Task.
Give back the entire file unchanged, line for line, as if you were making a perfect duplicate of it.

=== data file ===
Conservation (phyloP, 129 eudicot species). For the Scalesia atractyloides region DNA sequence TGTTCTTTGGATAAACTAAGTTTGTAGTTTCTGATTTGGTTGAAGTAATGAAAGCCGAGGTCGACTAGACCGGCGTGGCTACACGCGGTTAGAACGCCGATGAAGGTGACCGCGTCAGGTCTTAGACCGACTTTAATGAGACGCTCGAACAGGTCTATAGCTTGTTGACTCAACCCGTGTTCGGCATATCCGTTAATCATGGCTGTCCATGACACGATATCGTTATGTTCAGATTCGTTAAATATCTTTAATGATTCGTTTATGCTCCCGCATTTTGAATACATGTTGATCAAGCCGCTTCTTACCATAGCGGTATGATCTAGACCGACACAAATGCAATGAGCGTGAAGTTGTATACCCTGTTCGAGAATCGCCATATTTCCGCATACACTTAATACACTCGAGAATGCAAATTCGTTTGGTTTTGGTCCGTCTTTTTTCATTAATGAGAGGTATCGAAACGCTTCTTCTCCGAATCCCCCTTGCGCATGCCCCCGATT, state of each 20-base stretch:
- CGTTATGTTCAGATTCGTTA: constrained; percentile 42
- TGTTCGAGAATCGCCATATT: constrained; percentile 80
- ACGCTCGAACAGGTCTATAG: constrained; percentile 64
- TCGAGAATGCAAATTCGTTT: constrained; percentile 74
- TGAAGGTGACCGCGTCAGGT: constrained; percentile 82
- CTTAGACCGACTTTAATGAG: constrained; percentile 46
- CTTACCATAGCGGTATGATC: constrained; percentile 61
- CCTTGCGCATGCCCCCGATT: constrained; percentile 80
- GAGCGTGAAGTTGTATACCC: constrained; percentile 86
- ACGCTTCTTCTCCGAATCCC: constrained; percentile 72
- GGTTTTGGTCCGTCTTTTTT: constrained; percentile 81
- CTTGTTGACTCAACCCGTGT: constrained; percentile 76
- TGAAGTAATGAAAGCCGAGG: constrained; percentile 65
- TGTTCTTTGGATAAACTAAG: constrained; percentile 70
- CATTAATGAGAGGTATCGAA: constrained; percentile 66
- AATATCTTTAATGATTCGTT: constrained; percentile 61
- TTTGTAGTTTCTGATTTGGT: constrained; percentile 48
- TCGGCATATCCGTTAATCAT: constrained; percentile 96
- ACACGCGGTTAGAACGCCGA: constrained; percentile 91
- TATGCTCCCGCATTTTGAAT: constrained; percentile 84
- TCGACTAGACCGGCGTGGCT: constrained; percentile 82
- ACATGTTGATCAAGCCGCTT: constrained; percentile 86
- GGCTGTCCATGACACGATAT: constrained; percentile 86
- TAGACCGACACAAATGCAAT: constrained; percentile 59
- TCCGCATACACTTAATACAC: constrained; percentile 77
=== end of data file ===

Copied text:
Conservation (phyloP, 129 eudicot species). For the Scalesia atractyloides region DNA sequence TGTTCTTTGGATAAACTAAGTTTGTAGTTTCTGATTTGGTTGAAGTAATGAAAGCCGAGGTCGACTAGACCGGCGTGGCTACACGCGGTTAGAACGCCGATGAAGGTGACCGCGTCAGGTCTTAGACCGACTTTAATGAGACGCTCGAACAGGTCTATAGCTTGTTGACTCAACCCGTGTTCGGCATATCCGTTAATCATGGCTGTCCATGACACGATATCGTTATGTTCAGATTCGTTAAATATCTTTAATGATTCGTTTATGCTCCCGCATTTTGAATACATGTTGATCAAGCCGCTTCTTACCATAGCGGTATGATCTAGACCGACACAAATGCAATGAGCGTGAAGTTGTATACCCTGTTCGAGAATCGCCATATTTCCGCATACACTTAATACACTCGAGAATGCAAATTCGTTTGGTTTTGGTCCGTCTTTTTTCATTAATGAGAGGTATCGAAACGCTTCTTCTCCGAATCCCCCTTGCGCATGCCCCCGATT, state of each 20-base stretch:
- CGTTATGTTCAGATTCGTTA: constrained; percentile 42
- TGTTCGAGAATCGCCATATT: constrained; percentile 80
- ACGCTCGAACAGGTCTATAG: constrained; percentile 64
- TCGAGAATGCAAATTCGTTT: constrained; percentile 74
- TGAAGGTGACCGCGTCAGGT: constrained; percentile 82
- CTTAGACCGACTTTAATGAG: constrained; percentile 46
- CTTACCATAGCGGTATGATC: constrained; percentile 61
- CCTTGCGCATGCCCCCGATT: constrained; percentile 80
- GAGCGTGAAGTTGTATACCC: constrained; percentile 86
- ACGCTTCTTCTCCGAATCCC: constrained; percentile 72
- GGTTTTGGTCCGTCTTTTTT: constrained; percentile 81
- CTTGTTGACTCAACCCGTGT: constrained; percentile 76
- TGAAGTAATGAAAGCCGAGG: constrained; percentile 65
- TGTTCTTTGGATAAACTAAG: constrained; percentile 70
- CATTAATGAGAGGTATCGAA: constrained; percentile 66
- AATATCTTTAATGATTCGTT: constrained; percentile 61
- TTTGTAGTTTCTGATTTGGT: constrained; percentile 48
- TCGGCATATCCGTTAATCAT: constrained; percentile 96
- ACACGCGGTTAGAACGCCGA: constrained; percentile 91
- TATGCTCCCGCATTTTGAAT: constrained; percentile 84
- TCGACTAGACCGGCGTGGCT: constrained; percentile 82
- ACATGTTGATCAAGCCGCTT: constrained; percentile 86
- GGCTGTCCATGACACGATAT: constrained; percentile 86
- TAGACCGACACAAATGCAAT: constrained; percentile 59
- TCCGCATACACTTAATACAC: constrained; percentile 77